#2
when you play the same thing in a song but repeat it a note higher. I hate it
Wise Man Says: The guitar is obviously female, she's got hips, breasts... and a hole.
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#3
This probably goes into more detail than you want, but it explains modulation.

Quote by FretboardToAsh
when you play the same thing in a song but repeat it a note higher. I hate it
That's chromatic ascension. It's a specific type of modulation.

You should not hate it. It is a great way to build tension.
#4
i wouldn't buy that, modulation is when you take a song & "modulate" or change to a different degree in the key, its easier to see when notated or tabbed out. i can tab out an example if its needed
#6
Modulation is simply movement to another key. Most of the time this is accompliched by moving through chords common to both keys or through the use of secondary dominants. It is done in nearly any piece of music that you will hear. Most common example is how the typical tune will modulate to the dominant key for the B part, in pop music this is known as the "chorus" (A part ususally verse, B part ususally chorus).

Below is a simple modulation on the phrase level:

Key C: I vi iim7 V7 I iii vi II7 V
C Am Dm G7 C Em Am D7 G
Key G: IV vi ii V7 I

The second measure, consisting of the final 4 chords , Contains the note F# in what up until now was a D minor chord, but raising the F# makes it a D major, since it is building to a cadence in the key of G, The 7th was added to the D Major, making it a D7 chord, V7 of G. We hear the Am preceeding the D7 as the ii of G, rather than the vi of C, the function it had performed in the previous measure. The first hint that a modulation is occuring is the iii chord in C, which, once the key of G has been confirmed, is heard as the vi of G rather than the iii of C.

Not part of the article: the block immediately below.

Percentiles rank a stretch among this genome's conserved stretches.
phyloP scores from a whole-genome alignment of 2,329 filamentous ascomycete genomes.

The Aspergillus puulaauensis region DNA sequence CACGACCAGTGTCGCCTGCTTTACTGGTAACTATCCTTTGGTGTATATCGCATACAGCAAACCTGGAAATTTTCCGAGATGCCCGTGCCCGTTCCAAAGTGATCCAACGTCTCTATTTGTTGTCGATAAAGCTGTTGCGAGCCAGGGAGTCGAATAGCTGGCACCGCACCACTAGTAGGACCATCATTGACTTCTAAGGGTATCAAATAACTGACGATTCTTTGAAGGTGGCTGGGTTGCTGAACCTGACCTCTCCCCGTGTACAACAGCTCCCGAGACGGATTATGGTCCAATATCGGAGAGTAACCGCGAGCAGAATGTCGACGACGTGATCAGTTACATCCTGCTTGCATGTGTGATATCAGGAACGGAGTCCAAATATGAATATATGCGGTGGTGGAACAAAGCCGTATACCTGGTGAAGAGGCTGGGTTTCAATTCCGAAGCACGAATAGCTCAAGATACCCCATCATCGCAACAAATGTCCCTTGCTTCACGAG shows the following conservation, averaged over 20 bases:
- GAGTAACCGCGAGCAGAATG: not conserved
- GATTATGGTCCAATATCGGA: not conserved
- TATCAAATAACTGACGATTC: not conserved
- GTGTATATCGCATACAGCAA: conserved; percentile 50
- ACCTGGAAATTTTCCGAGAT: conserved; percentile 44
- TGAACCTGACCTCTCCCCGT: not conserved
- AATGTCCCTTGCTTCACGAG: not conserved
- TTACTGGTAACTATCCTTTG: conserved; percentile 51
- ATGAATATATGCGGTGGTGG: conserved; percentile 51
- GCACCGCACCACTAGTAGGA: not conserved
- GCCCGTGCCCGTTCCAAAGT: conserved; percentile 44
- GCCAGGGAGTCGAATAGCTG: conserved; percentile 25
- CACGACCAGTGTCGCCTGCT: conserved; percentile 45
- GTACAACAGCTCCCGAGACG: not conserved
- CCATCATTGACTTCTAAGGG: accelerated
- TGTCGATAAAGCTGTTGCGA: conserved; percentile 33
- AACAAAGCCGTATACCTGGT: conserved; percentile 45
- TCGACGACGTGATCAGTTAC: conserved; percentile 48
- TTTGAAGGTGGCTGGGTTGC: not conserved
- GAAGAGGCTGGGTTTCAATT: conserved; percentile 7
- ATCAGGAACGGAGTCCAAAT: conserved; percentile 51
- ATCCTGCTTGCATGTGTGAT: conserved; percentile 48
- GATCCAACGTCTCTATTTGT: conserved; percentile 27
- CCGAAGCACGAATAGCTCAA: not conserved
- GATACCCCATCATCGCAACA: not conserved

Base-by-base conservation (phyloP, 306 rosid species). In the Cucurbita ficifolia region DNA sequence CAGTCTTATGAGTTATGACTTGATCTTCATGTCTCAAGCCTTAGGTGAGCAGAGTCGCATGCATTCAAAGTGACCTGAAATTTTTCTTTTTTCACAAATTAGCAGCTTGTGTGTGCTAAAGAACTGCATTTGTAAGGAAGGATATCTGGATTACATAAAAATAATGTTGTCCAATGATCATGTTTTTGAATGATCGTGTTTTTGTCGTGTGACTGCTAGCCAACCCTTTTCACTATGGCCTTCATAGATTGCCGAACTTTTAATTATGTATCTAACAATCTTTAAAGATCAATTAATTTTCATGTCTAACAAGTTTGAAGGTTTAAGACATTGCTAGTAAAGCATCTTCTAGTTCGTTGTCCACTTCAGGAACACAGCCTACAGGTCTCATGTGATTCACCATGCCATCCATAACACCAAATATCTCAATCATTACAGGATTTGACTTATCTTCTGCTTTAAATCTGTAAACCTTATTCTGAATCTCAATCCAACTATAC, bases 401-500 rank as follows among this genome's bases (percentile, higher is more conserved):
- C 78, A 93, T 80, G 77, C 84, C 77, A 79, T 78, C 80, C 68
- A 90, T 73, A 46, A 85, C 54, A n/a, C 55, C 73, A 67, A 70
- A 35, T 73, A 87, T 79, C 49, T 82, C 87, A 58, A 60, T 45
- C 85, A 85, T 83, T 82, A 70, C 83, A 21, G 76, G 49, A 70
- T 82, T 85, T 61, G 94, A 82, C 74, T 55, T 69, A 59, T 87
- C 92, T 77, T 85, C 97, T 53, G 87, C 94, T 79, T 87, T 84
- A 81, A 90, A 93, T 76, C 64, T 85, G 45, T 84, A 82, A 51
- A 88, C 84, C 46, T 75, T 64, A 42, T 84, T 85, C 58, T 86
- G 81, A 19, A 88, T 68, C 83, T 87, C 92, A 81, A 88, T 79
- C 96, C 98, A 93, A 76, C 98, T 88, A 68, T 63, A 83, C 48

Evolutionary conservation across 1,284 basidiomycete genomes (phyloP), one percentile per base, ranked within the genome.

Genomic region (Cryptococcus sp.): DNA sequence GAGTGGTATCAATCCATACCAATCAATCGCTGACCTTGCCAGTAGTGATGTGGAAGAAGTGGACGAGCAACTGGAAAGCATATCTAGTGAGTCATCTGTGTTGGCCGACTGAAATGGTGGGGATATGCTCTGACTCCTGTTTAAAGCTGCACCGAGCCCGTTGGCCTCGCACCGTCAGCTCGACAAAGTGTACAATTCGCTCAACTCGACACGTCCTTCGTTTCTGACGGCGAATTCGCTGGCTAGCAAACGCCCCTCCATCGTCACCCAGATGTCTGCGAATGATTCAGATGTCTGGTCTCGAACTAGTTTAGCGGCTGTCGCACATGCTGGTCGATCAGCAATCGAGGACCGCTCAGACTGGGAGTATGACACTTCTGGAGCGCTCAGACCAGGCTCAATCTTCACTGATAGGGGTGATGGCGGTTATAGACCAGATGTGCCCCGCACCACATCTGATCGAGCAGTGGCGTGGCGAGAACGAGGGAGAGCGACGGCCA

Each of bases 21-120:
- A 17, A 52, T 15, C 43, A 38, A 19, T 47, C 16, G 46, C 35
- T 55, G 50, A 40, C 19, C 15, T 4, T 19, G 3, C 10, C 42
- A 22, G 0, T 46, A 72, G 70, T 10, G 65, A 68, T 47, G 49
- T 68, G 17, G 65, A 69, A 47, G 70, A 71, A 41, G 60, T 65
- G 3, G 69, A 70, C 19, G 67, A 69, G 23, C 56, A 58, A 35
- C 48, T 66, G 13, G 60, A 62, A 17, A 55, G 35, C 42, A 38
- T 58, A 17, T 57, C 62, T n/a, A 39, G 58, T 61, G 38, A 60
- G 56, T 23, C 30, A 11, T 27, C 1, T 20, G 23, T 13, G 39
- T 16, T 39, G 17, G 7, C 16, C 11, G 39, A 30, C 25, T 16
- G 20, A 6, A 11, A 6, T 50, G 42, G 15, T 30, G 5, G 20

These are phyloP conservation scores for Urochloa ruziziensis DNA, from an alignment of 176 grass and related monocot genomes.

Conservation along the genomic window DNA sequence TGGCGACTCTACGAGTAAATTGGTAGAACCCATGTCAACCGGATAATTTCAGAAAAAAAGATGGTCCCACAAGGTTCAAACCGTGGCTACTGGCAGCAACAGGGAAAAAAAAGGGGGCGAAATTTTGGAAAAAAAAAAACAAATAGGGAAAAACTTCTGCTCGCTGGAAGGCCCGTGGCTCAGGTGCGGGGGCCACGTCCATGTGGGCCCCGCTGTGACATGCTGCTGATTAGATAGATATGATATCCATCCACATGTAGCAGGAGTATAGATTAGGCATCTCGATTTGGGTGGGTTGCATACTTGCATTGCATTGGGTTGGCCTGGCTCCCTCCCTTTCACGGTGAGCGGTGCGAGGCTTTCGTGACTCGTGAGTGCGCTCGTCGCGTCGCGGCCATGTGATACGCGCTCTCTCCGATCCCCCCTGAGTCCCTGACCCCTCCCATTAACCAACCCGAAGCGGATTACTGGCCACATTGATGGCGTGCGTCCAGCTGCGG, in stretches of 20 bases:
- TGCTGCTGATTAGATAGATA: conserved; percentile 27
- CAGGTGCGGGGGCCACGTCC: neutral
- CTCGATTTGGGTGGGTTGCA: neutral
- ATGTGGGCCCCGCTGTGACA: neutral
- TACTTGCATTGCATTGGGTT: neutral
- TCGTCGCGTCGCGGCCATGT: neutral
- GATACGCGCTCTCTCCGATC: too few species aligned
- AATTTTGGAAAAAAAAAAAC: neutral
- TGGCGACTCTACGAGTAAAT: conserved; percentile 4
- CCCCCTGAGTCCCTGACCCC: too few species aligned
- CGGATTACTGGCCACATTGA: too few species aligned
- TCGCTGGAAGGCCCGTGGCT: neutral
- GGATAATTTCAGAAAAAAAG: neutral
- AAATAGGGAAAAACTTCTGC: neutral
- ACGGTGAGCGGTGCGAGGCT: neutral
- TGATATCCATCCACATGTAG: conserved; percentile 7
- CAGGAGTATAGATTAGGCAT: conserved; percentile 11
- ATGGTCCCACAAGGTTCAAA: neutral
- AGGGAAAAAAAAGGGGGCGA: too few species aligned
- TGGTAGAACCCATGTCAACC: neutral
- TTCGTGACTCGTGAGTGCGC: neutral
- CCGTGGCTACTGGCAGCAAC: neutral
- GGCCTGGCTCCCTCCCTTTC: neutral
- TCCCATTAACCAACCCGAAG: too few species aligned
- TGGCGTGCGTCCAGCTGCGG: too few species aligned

This is a commonplace simple modulation involving both common chords and the principle of secondary domianants. Jazz progressions employ this principle throught entire tunes, sometimes with a modulation every two beats!! Proper use of modulation can actually reinforce the key center you are modulating from. Normally a piece of music begins in one key, works it's way through a few, and finds it's way home again in the end. One cool thing here is that this is a scalable structure. The chords used may as easily represent key centers of entire phrases as they can single chords withing a phrase.This kind of structure is makes harmony a powerful organizing force in our music.
#7
For an example of a song that modulates, Layla by Derek the Dominoes starts in D Minor and switches to E Major for the verses, and it might modulate again for the piano bit at the end.
Feel free to ignore my ranting.

Member of the Self-Taught Club.

A recent study shows that 8% of teenagers listen to nothing but music with guitars in it. Put this in your sig if you're one of the 92% who isn't a close-minded moron.
#8
Quote by FretboardToAsh
when you play the same thing in a song but repeat it a note higher. I hate it



dont listen to this guy